Recovery from impact of COVID-19 on cancer services
Planning guidance 2021/22
New Planning Guidance was issued to the NHS on 25 March by NHS England and NHS Improvement, including a section dedicated to recovery of cancer services from the impact of the pandemic. This stated that local systems should ensure that there is sufficient diagnostic and treatment capacity in place to meet the needs of cancer and that systems should plan to:
- Return the number of people waiting for longer than 62 days to the level we saw in February 2020 (or to the national average in February 2020 where this is lower)
- Meet the increased level of referrals and treatment required to address the shortfall in number of first treatments by March 2022.
Cancer Alliances were also asked to draw up a single delivery plan on behalf of their integrated care systems for April 2021 to September 2021 focused on delivering three facets of recovery activity
- Getting people to come forward
- working with GPs and local populations
- working with public health commissioning teams to restore all cancer screening programmes
- Investigating and diagnosing
- extending the centralised clinical prioritisation and hub model established for cancer surgery to patients on cancer diagnostic pathways
- increasing use of innovations like colon capsule endoscopy and Cytosponge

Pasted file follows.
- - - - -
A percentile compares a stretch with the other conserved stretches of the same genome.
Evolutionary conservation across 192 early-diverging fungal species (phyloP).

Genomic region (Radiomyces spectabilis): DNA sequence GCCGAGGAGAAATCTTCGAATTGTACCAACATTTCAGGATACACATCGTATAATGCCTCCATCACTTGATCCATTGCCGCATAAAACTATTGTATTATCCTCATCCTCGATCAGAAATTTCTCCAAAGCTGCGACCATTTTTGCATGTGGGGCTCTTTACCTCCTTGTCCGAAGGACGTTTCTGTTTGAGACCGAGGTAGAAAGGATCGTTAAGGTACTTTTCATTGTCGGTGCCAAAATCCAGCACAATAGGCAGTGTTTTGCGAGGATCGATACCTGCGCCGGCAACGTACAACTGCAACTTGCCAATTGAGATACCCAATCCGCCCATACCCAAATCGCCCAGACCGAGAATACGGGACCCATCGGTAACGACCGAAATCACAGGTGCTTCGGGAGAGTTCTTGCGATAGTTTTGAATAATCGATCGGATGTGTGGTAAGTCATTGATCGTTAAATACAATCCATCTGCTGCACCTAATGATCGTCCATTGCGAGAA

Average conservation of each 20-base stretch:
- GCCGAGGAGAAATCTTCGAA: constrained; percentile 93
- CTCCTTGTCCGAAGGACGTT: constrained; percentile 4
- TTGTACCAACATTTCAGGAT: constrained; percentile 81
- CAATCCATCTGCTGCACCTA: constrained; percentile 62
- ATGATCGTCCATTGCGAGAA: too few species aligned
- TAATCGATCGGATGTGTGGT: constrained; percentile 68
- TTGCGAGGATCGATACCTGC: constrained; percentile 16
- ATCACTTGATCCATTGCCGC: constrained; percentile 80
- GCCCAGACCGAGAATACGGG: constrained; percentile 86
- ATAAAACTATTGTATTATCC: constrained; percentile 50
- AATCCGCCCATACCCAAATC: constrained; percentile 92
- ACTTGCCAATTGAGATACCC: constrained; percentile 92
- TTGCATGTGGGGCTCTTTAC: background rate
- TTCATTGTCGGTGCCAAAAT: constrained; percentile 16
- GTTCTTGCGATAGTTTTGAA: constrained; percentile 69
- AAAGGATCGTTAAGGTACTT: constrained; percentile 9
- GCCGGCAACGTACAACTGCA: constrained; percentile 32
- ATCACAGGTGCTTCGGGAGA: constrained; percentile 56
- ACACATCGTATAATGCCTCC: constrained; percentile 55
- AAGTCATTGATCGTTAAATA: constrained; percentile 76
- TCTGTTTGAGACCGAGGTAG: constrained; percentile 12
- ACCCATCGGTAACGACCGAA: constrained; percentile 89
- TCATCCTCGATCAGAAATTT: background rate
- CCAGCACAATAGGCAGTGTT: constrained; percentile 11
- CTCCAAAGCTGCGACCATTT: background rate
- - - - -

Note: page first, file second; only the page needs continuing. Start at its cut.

- accelerating introduction of Rapid Diagnostic Centre pathways
- restoring first phase Targeted Lung Health Check projects and planning the launch of phase 2
- embedding the system first approach to collaboration established during the pandemic including centralised triage and surgical hubs where appropriate
- agreeing personalised stratified follow up pathways in three additional cancer types and implement one by March 2022 in addition to breast, prostate and colorectal cancer.
Record high numbers of people have been referred for urgent cancer checks since March 2021 – 10,500 per working day.
Treatment volumes were at 99 in June 2021 compared with pre pandemic (June 2019).
For lower GI cancers in June 2021, nearly twice as many patients started treatment following screening than did so in June 2019.
From the start of the pandemic to now (March 2020 to the end of June 2021), over 2 9 million people were urgently referred, 89 of whom were seen within 2 weeks (standard 93%).
Overall treatment levels from March 2020 June 2021 have been maintained at 93 of pre pandemic levels.
View the next sections of this report:
- Patients shaping services: Patient and public voices forum
- Earlier and Faster Diagnosis
- Treatment, innovation and personalised care
- Experience of care: Improvement collaboratives
- Personalised Care across the cancer pathway
- In the spotlight… checklist for quality improvement
- Quality of life metric
- Cancer volunteers programme
- Investing in our cancer workforce
- Primary care networks and the GP contract supporting out workforce